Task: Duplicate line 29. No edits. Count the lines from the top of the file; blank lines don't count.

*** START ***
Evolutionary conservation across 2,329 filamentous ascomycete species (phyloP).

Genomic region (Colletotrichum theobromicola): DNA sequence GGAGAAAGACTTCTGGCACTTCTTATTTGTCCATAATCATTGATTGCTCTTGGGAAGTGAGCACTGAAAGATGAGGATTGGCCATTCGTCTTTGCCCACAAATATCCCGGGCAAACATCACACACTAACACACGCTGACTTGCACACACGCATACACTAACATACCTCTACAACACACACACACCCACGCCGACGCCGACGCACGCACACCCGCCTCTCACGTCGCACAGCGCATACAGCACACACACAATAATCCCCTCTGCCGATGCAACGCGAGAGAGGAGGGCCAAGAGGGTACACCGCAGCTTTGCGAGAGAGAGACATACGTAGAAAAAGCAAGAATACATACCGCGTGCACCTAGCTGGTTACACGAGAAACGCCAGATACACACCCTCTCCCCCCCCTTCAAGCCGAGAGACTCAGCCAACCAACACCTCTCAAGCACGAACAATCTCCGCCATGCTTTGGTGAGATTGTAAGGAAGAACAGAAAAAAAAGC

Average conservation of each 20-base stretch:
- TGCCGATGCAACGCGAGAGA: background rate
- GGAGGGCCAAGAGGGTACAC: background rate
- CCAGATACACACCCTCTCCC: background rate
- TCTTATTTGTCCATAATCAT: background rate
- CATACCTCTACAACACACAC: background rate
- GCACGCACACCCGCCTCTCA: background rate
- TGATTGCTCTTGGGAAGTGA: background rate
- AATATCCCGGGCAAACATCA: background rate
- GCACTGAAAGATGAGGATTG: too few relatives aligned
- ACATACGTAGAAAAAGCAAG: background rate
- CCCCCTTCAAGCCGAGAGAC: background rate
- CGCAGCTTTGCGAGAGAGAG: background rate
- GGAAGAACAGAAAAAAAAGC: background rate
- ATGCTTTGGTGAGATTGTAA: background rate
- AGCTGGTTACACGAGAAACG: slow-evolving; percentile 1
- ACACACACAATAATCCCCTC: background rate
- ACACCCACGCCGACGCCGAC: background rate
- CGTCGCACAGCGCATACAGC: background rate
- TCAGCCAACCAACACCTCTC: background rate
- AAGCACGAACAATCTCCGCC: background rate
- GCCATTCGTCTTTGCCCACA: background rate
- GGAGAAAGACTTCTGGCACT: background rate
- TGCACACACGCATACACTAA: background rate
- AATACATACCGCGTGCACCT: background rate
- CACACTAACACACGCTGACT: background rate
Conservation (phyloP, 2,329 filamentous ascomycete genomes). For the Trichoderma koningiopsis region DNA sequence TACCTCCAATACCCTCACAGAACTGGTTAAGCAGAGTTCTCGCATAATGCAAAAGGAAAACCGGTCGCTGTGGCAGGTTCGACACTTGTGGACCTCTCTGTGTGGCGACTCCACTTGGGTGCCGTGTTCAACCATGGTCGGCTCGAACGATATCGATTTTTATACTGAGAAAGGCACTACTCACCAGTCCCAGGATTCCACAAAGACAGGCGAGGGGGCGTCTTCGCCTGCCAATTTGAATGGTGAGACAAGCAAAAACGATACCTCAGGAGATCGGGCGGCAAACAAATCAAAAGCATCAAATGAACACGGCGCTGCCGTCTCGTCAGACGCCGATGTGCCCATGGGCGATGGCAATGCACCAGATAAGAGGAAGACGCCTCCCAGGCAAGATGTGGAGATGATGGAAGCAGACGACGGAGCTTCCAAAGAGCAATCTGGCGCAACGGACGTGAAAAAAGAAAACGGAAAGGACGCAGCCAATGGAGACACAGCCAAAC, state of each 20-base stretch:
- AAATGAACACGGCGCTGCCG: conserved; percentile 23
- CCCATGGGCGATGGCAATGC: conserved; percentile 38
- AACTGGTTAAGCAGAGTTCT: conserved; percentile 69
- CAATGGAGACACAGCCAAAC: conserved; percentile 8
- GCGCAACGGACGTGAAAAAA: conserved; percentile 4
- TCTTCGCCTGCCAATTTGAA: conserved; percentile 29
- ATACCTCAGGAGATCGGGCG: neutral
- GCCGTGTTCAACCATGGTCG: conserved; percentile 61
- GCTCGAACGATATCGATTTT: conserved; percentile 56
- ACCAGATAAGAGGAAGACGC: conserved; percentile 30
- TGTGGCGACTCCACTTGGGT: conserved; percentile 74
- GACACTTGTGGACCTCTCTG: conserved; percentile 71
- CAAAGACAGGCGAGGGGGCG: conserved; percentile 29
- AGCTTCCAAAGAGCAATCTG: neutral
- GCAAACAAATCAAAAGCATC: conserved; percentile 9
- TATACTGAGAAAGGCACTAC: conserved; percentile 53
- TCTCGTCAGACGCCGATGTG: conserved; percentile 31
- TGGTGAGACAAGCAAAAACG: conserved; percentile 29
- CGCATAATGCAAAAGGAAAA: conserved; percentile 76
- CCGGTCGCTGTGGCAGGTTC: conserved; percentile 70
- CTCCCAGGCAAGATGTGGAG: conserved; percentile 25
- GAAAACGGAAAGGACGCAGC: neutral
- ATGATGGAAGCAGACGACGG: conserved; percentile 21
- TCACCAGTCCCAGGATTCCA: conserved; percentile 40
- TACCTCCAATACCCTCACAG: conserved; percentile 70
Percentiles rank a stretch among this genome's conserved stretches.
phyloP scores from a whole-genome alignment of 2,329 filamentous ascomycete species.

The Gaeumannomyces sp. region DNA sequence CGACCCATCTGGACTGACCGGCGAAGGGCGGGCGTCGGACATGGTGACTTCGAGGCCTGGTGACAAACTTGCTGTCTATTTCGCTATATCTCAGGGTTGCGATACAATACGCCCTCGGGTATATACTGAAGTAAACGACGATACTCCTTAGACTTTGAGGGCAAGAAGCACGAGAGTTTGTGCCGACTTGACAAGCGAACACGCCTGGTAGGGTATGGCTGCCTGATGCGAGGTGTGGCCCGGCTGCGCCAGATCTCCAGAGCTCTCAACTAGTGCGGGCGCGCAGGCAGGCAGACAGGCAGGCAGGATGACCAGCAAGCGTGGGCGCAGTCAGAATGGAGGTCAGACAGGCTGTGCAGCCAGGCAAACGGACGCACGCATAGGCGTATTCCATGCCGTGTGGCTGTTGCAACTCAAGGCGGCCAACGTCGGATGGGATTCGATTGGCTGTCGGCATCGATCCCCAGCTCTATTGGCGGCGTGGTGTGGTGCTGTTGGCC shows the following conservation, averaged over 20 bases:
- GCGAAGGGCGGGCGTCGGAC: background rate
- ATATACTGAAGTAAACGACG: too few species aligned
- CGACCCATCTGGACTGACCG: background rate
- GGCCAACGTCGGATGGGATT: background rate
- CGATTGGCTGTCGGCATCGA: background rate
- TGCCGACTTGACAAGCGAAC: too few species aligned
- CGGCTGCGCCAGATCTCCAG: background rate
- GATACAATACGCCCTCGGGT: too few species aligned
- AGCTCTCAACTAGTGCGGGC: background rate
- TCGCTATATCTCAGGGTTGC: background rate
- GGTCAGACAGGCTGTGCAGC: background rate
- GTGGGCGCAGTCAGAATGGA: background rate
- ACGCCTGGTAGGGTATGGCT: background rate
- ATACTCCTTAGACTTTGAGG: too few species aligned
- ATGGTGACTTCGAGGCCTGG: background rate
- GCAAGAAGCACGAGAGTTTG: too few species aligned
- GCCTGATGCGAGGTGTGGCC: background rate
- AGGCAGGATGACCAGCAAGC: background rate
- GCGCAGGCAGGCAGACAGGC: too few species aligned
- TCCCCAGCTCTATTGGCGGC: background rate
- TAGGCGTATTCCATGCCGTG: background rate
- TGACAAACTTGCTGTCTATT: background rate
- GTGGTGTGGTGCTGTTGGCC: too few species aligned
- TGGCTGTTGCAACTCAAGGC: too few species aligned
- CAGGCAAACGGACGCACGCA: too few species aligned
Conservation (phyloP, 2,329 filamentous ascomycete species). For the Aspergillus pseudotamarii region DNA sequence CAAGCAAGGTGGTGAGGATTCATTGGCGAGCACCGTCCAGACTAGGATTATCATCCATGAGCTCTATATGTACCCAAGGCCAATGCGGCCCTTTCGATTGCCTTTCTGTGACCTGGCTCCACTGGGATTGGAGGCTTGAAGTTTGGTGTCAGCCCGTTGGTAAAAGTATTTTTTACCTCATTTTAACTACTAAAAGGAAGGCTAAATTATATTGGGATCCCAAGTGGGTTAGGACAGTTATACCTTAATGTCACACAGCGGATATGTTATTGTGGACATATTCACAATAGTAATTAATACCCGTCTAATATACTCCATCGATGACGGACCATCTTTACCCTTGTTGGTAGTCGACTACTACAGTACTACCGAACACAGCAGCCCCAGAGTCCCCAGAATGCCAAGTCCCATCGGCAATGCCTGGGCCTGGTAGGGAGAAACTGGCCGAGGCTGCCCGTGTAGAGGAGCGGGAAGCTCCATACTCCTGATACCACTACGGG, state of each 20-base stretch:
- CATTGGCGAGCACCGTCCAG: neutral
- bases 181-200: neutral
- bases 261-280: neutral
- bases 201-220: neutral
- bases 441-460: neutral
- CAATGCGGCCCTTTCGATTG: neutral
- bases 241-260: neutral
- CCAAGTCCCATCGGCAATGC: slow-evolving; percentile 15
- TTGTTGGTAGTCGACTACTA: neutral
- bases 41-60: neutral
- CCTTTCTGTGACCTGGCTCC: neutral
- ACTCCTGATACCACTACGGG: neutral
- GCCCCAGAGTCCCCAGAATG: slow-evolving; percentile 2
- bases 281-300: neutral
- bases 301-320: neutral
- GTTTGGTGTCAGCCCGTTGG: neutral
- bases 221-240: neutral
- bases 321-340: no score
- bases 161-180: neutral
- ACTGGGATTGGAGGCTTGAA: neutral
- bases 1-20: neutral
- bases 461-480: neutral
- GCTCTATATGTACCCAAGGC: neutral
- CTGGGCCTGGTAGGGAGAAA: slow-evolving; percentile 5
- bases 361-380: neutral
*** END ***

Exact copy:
Conservation (phyloP, 2,329 filamentous ascomycete genomes). For the Trichoderma koningiopsis region DNA sequence TACCTCCAATACCCTCACAGAACTGGTTAAGCAGAGTTCTCGCATAATGCAAAAGGAAAACCGGTCGCTGTGGCAGGTTCGACACTTGTGGACCTCTCTGTGTGGCGACTCCACTTGGGTGCCGTGTTCAACCATGGTCGGCTCGAACGATATCGATTTTTATACTGAGAAAGGCACTACTCACCAGTCCCAGGATTCCACAAAGACAGGCGAGGGGGCGTCTTCGCCTGCCAATTTGAATGGTGAGACAAGCAAAAACGATACCTCAGGAGATCGGGCGGCAAACAAATCAAAAGCATCAAATGAACACGGCGCTGCCGTCTCGTCAGACGCCGATGTGCCCATGGGCGATGGCAATGCACCAGATAAGAGGAAGACGCCTCCCAGGCAAGATGTGGAGATGATGGAAGCAGACGACGGAGCTTCCAAAGAGCAATCTGGCGCAACGGACGTGAAAAAAGAAAACGGAAAGGACGCAGCCAATGGAGACACAGCCAAAC, state of each 20-base stretch: